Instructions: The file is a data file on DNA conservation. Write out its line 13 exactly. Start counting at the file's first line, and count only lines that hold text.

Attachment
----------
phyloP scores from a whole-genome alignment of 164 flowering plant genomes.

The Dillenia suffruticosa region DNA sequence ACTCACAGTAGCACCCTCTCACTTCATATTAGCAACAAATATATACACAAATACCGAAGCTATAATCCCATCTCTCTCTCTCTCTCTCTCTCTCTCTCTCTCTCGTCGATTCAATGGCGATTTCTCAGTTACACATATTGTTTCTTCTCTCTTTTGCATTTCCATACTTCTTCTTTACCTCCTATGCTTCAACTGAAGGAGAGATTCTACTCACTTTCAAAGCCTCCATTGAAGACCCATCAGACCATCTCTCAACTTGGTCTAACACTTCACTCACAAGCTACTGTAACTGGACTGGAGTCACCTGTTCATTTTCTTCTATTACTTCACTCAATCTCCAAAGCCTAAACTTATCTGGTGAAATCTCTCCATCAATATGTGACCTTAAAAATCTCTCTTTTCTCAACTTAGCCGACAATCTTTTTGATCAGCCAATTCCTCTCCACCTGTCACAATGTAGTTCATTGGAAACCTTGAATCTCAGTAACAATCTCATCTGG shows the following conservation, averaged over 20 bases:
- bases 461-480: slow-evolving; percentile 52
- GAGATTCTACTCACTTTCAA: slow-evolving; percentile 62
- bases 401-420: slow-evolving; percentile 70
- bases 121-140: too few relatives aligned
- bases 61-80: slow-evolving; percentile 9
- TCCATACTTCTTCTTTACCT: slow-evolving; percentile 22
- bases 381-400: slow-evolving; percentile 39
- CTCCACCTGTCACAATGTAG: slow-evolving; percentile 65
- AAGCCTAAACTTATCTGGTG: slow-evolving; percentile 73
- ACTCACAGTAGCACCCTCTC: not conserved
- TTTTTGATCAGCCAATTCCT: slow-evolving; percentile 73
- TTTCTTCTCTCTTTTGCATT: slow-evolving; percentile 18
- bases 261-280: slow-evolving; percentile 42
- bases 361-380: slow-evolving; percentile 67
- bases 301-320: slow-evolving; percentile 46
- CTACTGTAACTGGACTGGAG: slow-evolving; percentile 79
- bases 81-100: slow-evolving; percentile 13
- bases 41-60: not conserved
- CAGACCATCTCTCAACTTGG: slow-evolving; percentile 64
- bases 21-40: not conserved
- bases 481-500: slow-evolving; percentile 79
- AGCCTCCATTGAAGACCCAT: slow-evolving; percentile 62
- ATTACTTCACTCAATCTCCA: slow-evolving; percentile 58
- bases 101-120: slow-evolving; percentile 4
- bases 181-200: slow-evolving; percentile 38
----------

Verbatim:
- TTTTTGATCAGCCAATTCCT: slow-evolving; percentile 73